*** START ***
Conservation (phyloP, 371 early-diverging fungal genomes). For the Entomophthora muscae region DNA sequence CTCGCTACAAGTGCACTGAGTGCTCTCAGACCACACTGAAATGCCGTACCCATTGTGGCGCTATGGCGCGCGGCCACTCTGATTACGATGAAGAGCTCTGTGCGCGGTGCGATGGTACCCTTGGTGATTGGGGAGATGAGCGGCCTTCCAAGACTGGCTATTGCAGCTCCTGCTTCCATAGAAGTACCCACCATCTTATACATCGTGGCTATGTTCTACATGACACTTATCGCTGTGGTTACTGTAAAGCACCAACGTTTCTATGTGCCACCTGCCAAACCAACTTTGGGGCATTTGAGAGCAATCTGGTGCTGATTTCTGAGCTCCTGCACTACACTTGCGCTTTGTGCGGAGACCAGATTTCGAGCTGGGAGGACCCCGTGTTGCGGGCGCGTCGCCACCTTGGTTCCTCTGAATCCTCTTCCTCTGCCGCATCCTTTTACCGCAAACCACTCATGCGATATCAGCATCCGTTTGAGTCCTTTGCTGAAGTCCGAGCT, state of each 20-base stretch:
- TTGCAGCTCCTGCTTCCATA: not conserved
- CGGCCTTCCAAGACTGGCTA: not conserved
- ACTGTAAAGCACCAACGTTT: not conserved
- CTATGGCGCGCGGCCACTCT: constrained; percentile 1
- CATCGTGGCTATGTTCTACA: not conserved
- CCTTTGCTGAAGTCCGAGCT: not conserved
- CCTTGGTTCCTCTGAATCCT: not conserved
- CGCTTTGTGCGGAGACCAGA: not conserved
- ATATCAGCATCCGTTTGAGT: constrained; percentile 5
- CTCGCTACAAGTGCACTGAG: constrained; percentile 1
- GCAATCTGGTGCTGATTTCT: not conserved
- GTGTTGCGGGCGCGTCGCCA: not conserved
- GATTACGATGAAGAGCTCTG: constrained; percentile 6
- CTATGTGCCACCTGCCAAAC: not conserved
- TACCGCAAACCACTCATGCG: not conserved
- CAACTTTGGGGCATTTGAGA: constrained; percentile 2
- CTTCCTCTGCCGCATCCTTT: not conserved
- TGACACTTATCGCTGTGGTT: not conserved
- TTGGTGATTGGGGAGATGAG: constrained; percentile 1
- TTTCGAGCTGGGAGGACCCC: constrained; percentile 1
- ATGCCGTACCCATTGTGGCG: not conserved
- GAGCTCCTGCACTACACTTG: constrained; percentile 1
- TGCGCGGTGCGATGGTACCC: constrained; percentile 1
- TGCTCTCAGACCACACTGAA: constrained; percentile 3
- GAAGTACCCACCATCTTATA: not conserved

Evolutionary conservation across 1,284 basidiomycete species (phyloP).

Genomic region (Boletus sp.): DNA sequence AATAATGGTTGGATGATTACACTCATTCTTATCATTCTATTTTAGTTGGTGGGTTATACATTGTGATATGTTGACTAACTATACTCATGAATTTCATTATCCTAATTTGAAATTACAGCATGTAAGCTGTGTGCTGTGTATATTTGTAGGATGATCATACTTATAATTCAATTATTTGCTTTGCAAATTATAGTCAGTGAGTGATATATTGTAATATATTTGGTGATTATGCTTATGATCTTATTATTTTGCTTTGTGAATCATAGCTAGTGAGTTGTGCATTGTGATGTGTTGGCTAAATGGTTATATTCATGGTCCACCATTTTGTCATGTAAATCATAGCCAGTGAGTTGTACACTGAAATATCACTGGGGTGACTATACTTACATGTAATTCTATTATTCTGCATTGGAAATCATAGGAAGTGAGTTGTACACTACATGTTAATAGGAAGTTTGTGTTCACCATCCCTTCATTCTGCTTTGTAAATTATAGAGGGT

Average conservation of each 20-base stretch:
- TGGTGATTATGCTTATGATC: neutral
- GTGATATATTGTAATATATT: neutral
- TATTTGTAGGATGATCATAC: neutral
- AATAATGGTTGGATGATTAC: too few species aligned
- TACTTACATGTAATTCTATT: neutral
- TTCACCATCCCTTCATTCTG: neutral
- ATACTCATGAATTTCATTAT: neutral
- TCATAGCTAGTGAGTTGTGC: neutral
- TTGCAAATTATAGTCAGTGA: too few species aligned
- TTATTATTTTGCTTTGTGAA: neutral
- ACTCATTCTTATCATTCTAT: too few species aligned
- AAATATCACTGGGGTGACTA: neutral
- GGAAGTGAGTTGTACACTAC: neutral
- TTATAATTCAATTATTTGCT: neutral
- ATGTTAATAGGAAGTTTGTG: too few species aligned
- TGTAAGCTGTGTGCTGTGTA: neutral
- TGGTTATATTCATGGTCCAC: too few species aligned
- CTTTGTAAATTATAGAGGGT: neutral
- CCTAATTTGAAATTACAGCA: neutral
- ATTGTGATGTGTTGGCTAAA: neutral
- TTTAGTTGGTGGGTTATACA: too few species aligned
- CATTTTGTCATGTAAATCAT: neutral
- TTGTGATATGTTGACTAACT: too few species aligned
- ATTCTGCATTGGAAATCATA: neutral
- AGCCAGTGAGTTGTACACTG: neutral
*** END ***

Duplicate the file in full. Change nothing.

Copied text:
Conservation (phyloP, 371 early-diverging fungal genomes). For the Entomophthora muscae region DNA sequence CTCGCTACAAGTGCACTGAGTGCTCTCAGACCACACTGAAATGCCGTACCCATTGTGGCGCTATGGCGCGCGGCCACTCTGATTACGATGAAGAGCTCTGTGCGCGGTGCGATGGTACCCTTGGTGATTGGGGAGATGAGCGGCCTTCCAAGACTGGCTATTGCAGCTCCTGCTTCCATAGAAGTACCCACCATCTTATACATCGTGGCTATGTTCTACATGACACTTATCGCTGTGGTTACTGTAAAGCACCAACGTTTCTATGTGCCACCTGCCAAACCAACTTTGGGGCATTTGAGAGCAATCTGGTGCTGATTTCTGAGCTCCTGCACTACACTTGCGCTTTGTGCGGAGACCAGATTTCGAGCTGGGAGGACCCCGTGTTGCGGGCGCGTCGCCACCTTGGTTCCTCTGAATCCTCTTCCTCTGCCGCATCCTTTTACCGCAAACCACTCATGCGATATCAGCATCCGTTTGAGTCCTTTGCTGAAGTCCGAGCT, state of each 20-base stretch:
- TTGCAGCTCCTGCTTCCATA: not conserved
- CGGCCTTCCAAGACTGGCTA: not conserved
- ACTGTAAAGCACCAACGTTT: not conserved
- CTATGGCGCGCGGCCACTCT: constrained; percentile 1
- CATCGTGGCTATGTTCTACA: not conserved
- CCTTTGCTGAAGTCCGAGCT: not conserved
- CCTTGGTTCCTCTGAATCCT: not conserved
- CGCTTTGTGCGGAGACCAGA: not conserved
- ATATCAGCATCCGTTTGAGT: constrained; percentile 5
- CTCGCTACAAGTGCACTGAG: constrained; percentile 1
- GCAATCTGGTGCTGATTTCT: not conserved
- GTGTTGCGGGCGCGTCGCCA: not conserved
- GATTACGATGAAGAGCTCTG: constrained; percentile 6
- CTATGTGCCACCTGCCAAAC: not conserved
- TACCGCAAACCACTCATGCG: not conserved
- CAACTTTGGGGCATTTGAGA: constrained; percentile 2
- CTTCCTCTGCCGCATCCTTT: not conserved
- TGACACTTATCGCTGTGGTT: not conserved
- TTGGTGATTGGGGAGATGAG: constrained; percentile 1
- TTTCGAGCTGGGAGGACCCC: constrained; percentile 1
- ATGCCGTACCCATTGTGGCG: not conserved
- GAGCTCCTGCACTACACTTG: constrained; percentile 1
- TGCGCGGTGCGATGGTACCC: constrained; percentile 1
- TGCTCTCAGACCACACTGAA: constrained; percentile 3
- GAAGTACCCACCATCTTATA: not conserved

Evolutionary conservation across 1,284 basidiomycete species (phyloP).

Genomic region (Boletus sp.): DNA sequence AATAATGGTTGGATGATTACACTCATTCTTATCATTCTATTTTAGTTGGTGGGTTATACATTGTGATATGTTGACTAACTATACTCATGAATTTCATTATCCTAATTTGAAATTACAGCATGTAAGCTGTGTGCTGTGTATATTTGTAGGATGATCATACTTATAATTCAATTATTTGCTTTGCAAATTATAGTCAGTGAGTGATATATTGTAATATATTTGGTGATTATGCTTATGATCTTATTATTTTGCTTTGTGAATCATAGCTAGTGAGTTGTGCATTGTGATGTGTTGGCTAAATGGTTATATTCATGGTCCACCATTTTGTCATGTAAATCATAGCCAGTGAGTTGTACACTGAAATATCACTGGGGTGACTATACTTACATGTAATTCTATTATTCTGCATTGGAAATCATAGGAAGTGAGTTGTACACTACATGTTAATAGGAAGTTTGTGTTCACCATCCCTTCATTCTGCTTTGTAAATTATAGAGGGT

Average conservation of each 20-base stretch:
- TGGTGATTATGCTTATGATC: neutral
- GTGATATATTGTAATATATT: neutral
- TATTTGTAGGATGATCATAC: neutral
- AATAATGGTTGGATGATTAC: too few species aligned
- TACTTACATGTAATTCTATT: neutral
- TTCACCATCCCTTCATTCTG: neutral
- ATACTCATGAATTTCATTAT: neutral
- TCATAGCTAGTGAGTTGTGC: neutral
- TTGCAAATTATAGTCAGTGA: too few species aligned
- TTATTATTTTGCTTTGTGAA: neutral
- ACTCATTCTTATCATTCTAT: too few species aligned
- AAATATCACTGGGGTGACTA: neutral
- GGAAGTGAGTTGTACACTAC: neutral
- TTATAATTCAATTATTTGCT: neutral
- ATGTTAATAGGAAGTTTGTG: too few species aligned
- TGTAAGCTGTGTGCTGTGTA: neutral
- TGGTTATATTCATGGTCCAC: too few species aligned
- CTTTGTAAATTATAGAGGGT: neutral
- CCTAATTTGAAATTACAGCA: neutral
- ATTGTGATGTGTTGGCTAAA: neutral
- TTTAGTTGGTGGGTTATACA: too few species aligned
- CATTTTGTCATGTAAATCAT: neutral
- TTGTGATATGTTGACTAACT: too few species aligned
- ATTCTGCATTGGAAATCATA: neutral
- AGCCAGTGAGTTGTACACTG: neutral